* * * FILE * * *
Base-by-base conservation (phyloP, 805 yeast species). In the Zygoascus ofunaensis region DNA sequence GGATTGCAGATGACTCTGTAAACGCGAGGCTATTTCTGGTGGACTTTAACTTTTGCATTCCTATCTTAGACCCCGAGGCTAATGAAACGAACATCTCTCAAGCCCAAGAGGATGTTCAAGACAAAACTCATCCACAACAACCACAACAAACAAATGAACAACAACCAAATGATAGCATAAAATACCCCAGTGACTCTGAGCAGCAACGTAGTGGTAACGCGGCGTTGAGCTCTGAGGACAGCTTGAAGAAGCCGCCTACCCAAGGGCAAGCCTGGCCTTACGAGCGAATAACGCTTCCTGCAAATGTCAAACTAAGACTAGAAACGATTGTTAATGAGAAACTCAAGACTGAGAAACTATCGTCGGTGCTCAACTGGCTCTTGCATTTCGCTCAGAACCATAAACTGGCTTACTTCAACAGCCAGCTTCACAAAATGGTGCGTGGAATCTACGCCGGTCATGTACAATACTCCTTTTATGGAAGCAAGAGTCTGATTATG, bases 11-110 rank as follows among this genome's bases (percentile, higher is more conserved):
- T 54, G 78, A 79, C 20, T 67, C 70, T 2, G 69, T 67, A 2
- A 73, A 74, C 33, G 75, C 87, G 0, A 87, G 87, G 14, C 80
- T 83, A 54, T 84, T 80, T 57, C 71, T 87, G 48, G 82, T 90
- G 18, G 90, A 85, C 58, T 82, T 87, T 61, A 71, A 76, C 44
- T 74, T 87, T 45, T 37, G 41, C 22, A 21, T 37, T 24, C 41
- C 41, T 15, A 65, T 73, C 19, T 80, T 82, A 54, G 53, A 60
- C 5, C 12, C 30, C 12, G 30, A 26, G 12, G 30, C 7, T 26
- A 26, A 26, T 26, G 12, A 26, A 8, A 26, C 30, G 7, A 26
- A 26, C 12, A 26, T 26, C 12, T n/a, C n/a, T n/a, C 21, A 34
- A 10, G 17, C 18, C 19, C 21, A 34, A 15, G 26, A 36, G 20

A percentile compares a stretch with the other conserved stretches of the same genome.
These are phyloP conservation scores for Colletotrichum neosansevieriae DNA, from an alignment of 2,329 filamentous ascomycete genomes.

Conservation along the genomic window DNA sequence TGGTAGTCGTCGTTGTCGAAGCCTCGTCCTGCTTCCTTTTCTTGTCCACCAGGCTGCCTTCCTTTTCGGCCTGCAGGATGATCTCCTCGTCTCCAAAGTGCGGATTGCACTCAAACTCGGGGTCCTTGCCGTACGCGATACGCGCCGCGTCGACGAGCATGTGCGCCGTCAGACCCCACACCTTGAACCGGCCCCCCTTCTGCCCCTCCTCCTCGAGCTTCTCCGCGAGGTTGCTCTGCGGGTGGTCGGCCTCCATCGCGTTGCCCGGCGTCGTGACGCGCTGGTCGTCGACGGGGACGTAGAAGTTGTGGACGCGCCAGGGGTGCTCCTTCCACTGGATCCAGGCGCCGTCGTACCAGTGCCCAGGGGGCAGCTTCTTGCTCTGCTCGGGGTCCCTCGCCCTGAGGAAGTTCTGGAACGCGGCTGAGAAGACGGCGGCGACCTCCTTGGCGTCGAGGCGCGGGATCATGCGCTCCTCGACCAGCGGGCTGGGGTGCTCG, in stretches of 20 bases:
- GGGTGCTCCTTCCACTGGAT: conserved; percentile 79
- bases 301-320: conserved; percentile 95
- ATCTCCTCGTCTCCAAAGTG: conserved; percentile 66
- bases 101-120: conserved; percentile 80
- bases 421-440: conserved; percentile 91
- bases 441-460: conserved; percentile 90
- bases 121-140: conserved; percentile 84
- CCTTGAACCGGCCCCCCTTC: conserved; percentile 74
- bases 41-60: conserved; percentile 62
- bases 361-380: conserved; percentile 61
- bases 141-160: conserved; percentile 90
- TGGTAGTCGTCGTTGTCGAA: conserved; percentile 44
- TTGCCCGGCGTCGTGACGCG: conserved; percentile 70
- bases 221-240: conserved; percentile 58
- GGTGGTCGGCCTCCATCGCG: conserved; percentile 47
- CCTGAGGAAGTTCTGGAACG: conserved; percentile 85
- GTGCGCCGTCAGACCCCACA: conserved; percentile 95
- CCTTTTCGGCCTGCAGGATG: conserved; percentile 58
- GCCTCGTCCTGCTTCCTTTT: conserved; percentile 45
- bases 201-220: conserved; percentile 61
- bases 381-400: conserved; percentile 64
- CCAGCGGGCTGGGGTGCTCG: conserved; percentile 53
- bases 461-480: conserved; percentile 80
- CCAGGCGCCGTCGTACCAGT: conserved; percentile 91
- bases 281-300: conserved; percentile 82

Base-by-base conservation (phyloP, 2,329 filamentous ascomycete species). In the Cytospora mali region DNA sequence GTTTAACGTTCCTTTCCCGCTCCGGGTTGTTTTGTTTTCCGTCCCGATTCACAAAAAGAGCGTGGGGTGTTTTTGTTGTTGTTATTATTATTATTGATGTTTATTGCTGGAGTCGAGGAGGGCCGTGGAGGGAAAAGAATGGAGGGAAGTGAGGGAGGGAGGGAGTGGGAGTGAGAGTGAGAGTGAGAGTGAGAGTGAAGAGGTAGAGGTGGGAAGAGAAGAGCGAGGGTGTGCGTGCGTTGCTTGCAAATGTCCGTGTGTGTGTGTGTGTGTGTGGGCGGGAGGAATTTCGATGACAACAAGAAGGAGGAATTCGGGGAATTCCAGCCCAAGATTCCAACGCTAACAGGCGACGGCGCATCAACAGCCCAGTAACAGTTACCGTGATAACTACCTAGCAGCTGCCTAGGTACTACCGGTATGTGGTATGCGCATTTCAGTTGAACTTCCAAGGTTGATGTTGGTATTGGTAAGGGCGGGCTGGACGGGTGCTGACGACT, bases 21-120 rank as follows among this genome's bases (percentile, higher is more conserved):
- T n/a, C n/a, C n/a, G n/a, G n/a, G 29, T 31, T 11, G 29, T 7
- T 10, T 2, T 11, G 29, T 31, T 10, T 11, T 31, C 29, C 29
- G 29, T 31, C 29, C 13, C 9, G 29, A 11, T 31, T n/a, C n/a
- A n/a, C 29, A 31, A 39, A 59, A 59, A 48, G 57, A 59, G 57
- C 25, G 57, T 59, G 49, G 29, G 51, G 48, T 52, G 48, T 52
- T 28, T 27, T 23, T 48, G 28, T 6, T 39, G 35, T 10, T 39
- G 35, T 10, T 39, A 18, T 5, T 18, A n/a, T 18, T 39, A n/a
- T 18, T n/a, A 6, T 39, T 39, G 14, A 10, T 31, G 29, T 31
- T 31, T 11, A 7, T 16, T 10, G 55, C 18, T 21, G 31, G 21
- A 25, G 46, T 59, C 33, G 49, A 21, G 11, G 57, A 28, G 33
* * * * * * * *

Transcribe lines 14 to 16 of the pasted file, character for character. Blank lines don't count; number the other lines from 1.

Conservation along the genomic window DNA sequence TGGTAGTCGTCGTTGTCGAAGCCTCGTCCTGCTTCCTTTTCTTGTCCACCAGGCTGCCTTCCTTTTCGGCCTGCAGGATGATCTCCTCGTCTCCAAAGTGCGGATTGCACTCAAACTCGGGGTCCTTGCCGTACGCGATACGCGCCGCGTCGACGAGCATGTGCGCCGTCAGACCCCACACCTTGAACCGGCCCCCCTTCTGCCCCTCCTCCTCGAGCTTCTCCGCGAGGTTGCTCTGCGGGTGGTCGGCCTCCATCGCGTTGCCCGGCGTCGTGACGCGCTGGTCGTCGACGGGGACGTAGAAGTTGTGGACGCGCCAGGGGTGCTCCTTCCACTGGATCCAGGCGCCGTCGTACCAGTGCCCAGGGGGCAGCTTCTTGCTCTGCTCGGGGTCCCTCGCCCTGAGGAAGTTCTGGAACGCGGCTGAGAAGACGGCGGCGACCTCCTTGGCGTCGAGGCGCGGGATCATGCGCTCCTCGACCAGCGGGCTGGGGTGCTCG, in stretches of 20 bases:
- GGGTGCTCCTTCCACTGGAT: conserved; percentile 79
- bases 301-320: conserved; percentile 95